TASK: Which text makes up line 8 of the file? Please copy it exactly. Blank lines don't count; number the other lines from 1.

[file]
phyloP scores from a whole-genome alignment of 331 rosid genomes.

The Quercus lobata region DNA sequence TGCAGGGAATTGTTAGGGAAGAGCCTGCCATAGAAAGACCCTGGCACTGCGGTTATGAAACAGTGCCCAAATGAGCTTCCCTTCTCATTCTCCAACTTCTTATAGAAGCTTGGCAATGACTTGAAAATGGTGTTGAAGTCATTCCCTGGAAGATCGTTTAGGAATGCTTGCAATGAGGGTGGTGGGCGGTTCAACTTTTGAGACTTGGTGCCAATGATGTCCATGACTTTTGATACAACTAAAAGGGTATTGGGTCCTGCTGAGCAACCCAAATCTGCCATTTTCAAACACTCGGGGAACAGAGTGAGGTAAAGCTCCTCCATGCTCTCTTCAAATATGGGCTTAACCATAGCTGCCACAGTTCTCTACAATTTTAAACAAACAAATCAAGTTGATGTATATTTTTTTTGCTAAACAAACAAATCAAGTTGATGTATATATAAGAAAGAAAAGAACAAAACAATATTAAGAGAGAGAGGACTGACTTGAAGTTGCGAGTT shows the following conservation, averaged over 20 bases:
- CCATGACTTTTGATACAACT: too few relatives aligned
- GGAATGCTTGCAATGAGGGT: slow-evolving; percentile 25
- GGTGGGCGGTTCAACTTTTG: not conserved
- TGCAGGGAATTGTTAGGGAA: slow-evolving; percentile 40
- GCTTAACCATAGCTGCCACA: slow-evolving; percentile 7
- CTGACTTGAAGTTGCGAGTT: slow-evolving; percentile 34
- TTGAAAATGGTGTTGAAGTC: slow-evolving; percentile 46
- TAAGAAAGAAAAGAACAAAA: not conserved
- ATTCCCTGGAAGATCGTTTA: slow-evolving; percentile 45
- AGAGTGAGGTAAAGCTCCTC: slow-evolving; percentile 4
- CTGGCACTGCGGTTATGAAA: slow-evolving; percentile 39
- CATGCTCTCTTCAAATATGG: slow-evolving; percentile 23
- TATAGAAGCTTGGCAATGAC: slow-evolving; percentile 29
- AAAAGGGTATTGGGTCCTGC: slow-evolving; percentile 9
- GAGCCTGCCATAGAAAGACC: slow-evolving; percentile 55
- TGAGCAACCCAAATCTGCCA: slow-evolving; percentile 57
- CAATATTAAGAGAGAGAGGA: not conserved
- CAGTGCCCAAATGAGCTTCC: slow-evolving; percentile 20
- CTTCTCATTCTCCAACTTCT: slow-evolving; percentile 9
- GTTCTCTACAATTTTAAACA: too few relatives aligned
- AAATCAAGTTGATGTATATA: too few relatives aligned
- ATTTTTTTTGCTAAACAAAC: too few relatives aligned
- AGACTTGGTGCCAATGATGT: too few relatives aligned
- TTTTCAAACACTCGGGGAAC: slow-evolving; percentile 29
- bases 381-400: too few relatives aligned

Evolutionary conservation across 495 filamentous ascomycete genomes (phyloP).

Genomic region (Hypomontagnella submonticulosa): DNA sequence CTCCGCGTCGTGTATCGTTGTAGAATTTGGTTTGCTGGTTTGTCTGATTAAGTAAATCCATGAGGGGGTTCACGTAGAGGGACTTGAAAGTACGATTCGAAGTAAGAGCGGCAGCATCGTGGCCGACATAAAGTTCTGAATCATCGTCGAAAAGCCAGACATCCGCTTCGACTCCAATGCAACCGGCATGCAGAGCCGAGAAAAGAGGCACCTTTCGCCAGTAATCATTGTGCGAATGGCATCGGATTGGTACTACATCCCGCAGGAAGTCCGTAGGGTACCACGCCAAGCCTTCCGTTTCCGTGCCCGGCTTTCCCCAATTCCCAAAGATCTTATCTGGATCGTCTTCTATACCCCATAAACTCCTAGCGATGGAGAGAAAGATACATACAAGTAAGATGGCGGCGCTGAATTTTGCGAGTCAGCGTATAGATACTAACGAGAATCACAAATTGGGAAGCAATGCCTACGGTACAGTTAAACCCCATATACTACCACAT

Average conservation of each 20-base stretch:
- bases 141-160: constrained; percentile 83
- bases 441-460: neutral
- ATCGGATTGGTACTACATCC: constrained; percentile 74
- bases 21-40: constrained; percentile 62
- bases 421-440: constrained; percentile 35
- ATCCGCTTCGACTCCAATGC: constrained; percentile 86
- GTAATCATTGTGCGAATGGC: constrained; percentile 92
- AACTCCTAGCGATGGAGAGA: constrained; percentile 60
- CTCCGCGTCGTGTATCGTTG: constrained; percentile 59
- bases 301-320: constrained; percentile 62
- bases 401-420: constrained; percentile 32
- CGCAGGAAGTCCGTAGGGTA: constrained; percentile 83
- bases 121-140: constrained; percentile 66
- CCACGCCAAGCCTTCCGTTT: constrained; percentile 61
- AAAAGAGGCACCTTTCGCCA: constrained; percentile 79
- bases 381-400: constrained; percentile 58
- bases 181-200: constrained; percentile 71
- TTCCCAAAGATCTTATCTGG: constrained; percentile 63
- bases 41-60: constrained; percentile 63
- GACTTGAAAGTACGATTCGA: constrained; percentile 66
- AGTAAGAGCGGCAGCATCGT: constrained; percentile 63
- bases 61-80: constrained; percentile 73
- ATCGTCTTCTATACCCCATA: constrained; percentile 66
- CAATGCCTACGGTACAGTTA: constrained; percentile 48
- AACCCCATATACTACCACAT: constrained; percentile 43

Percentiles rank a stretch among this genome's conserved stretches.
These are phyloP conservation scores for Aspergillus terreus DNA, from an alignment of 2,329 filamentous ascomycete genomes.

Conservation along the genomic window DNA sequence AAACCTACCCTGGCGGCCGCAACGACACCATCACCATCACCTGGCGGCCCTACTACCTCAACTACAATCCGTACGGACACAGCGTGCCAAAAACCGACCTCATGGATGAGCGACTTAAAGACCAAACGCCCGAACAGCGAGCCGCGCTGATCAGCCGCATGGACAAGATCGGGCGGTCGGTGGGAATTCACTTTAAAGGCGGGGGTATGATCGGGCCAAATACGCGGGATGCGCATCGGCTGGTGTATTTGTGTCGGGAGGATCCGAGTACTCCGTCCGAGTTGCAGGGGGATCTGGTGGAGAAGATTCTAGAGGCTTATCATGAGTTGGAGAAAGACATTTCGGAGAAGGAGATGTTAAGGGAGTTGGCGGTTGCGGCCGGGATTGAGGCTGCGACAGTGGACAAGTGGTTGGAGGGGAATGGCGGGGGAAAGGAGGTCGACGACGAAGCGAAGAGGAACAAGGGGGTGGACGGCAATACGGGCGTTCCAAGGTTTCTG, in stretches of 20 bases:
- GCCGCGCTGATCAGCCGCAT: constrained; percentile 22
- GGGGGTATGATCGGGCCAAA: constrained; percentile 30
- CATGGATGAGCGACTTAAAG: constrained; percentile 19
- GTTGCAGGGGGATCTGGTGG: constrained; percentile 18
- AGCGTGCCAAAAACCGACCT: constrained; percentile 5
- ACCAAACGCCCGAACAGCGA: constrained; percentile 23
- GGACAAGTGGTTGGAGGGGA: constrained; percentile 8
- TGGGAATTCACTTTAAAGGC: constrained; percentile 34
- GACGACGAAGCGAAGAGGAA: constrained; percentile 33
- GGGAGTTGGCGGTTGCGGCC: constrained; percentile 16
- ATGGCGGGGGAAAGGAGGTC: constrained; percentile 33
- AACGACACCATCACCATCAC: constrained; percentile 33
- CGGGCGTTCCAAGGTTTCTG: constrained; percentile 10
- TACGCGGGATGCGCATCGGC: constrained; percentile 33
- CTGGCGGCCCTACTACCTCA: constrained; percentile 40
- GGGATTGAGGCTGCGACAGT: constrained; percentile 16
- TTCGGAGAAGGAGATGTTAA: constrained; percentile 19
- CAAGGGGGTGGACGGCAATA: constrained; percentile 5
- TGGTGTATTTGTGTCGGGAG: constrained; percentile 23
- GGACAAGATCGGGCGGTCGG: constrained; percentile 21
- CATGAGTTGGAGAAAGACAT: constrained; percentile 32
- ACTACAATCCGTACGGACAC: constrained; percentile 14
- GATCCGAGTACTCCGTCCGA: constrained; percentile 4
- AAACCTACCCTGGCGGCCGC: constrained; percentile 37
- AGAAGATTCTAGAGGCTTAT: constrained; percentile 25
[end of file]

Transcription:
- CTGACTTGAAGTTGCGAGTT: slow-evolving; percentile 34